When I became a mother, I knew it would be a lot of responsibility and a lot of caretaking. After all, I had owned a number of cats and dogs over the years. You have to make sure they are fed, kept warm, given the opportunity to perform bodily functions, taken to the vet once in a while for shots. Easy, right?
Not at all. The level of responsibility required for another human being who is completely helpless and unable to articulate his needs hit me like the cartoon anvil being dropped out of the window. It took my breath away to think that ONE SLIP by me, and this little boy would be toast. I was unprepared for the feelings of desperate love and attachment and the enormous pain I could evoke by just imagining something happening to him.
I remember noticing little imperfections and sobbing while I rocked him, sure that it meant something dreadful and unfixable. There was a lump behind one ear but not behind the other. BRAIN TUMOR! He slept for too many hours. ENCEPHALITIS! His facial features were uneven. Thank goodness there was no internet back then. I didn’t KNOW what terrible condition uneven facial features indicated, but I knew it was really bad. Pediatricians are saints, aren’t they?
After a little while, I started to worry I was pregnant again and would be DETHRONING my little king with some random new baby. Did other moms feel all kinds of pings and pangs inside their bodies that reminded them of pregnancy? Or did I just have an insanely wild imagination? Whatever – I felt so disloyal to my baby as I pondered the idea of two kids a year apart. How could I have done this to him when he needs ALL of my attention ALL the time? Of course I was not pregnant, and in fact my first son was 5 years old before I had my second son. And many people have their babies close together and the kids do just fine. I was simply a victim of New Mom Overreaction Syndrome.
Did it ever abate? Well, yes and no. In some ways, I know it did, because I had to take giant leaps of faith in order to leave my child with daycare providers and later, put him on school buses. But in other ways, it did not, as I would drive to the daycare center with a panicky feeling in my stomach because I was certain something terrible had happened to my child during my drive from work. No cell phones back then! Anything was possible and I had visions of somber daycare workers coming up to me to tell me he had been taken to the hospital. And of course, that would be my appropriate punishment for leaving my baby with strangers to go off to work.
Whenever I heard a news story about some bizarre accident involving a child – a steel girder crashing through the window of a school bus to kill some poor little girl stands out in my mind – I had palpitations. When my son went on trips with his daycare center, I may have appeared to be a functioning adult worker, but inside I was curled in the fetal position, picturing all the road hazards on the way to Mystic Aquarium. What 3 year old needs to visit an aquarium anyway? It was all because the teachers were bored, wasn’t it? A huge plot designed to endanger my precious child, hatched because THEY were tired of hanging around the daycare center all day! I have to confess that one summer, I rearranged my schedule so that my son would be home with me on the weekly Stupid Contrived Dangerous Trip Day. The other kids were too little to brag about the trip to him to make him feel bad and I retained my sanity, so it was a fine plan.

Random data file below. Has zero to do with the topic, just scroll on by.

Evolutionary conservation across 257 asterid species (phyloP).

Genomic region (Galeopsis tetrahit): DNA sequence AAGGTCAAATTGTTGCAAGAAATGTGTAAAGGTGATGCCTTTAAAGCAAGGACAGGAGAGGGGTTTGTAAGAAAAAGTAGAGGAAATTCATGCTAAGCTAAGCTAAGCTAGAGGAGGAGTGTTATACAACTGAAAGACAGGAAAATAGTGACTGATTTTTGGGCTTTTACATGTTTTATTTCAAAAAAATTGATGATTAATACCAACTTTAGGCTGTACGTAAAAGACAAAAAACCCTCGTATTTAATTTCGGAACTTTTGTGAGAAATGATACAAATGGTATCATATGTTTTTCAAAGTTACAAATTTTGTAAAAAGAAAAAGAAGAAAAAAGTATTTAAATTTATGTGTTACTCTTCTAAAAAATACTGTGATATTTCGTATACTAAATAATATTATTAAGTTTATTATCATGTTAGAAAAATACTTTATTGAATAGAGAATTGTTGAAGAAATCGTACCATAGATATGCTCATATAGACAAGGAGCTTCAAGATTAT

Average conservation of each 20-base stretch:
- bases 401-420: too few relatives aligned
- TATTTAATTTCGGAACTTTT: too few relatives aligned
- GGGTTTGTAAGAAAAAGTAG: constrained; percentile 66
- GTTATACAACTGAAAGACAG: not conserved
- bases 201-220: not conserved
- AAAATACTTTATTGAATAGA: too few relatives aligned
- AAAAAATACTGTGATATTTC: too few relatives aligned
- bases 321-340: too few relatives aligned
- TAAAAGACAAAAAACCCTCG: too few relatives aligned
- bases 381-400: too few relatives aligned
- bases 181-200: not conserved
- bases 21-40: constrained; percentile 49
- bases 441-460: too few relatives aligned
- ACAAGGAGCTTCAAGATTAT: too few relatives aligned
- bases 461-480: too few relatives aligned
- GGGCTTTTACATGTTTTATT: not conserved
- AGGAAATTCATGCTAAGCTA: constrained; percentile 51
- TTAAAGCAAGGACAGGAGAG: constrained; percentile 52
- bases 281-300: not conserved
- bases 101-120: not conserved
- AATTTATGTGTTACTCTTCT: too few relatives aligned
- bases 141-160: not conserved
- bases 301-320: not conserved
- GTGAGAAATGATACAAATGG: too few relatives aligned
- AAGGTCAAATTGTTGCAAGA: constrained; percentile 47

So here’s what I’ve learned: none of us is prepared for the enormity of the task we have taken on, for the amount of guilt we feel if everything isn’t perfect all the time, and for the relentless crashing waves of uber-responsibility we feel for the well-being and safety of that precious little life. You have to do whatever you need to do to keep yourself going. If that means calling the pediatrician every day, believe me, you’re not the only one. If it means missing work to chaperone school trips because you think the teachers are not going to notice if your child is abducted, then do it. If you indulge your inner paranoid self as much as you need to, and then start to realize you have experienced lots and lots of non-events and non-tragedies, you will start to loosen up a little bit as the years go by.
But it never really goes away, fellow moms. I’m sorry to have to tell you that you have been sentenced to a life of fretting. Cell phones are truly sanity savers, but guess what, the kids turn them off or forget to recharge them. “Sorry, Mom! My battery died.” How many times have I heard THAT after a sleepless night imagining my child bound and gagged in the trunk of a car?
This is the price we pay for loving someone so much and so fiercely that we can’t imagine life without them, even if we’ve known them for just a few months. The invisible umbilical cord* is always there. It may have to stretch across the ocean to accommodate our babies’ adventures, but it will do that without ever breaking. It’s infinitely elastic, just like our hearts when we welcome more little ones whom we love just as intensely.
Whenever you feel overwhelmed, think of all the people you know whose kids get through childhood just fine (including yourself!). The odds are in your favor. Give yourself a big hug and maybe a good cry and find your own way to peace – a nap, a bath, a baby snuggle. Whatever it takes! All will be well, I promise you.
*To the adoptive moms: my theory is that you and your child get to knit your own umbilicus together!
A big thank you to Sharlene Kerelejza for encouraging me to write this post.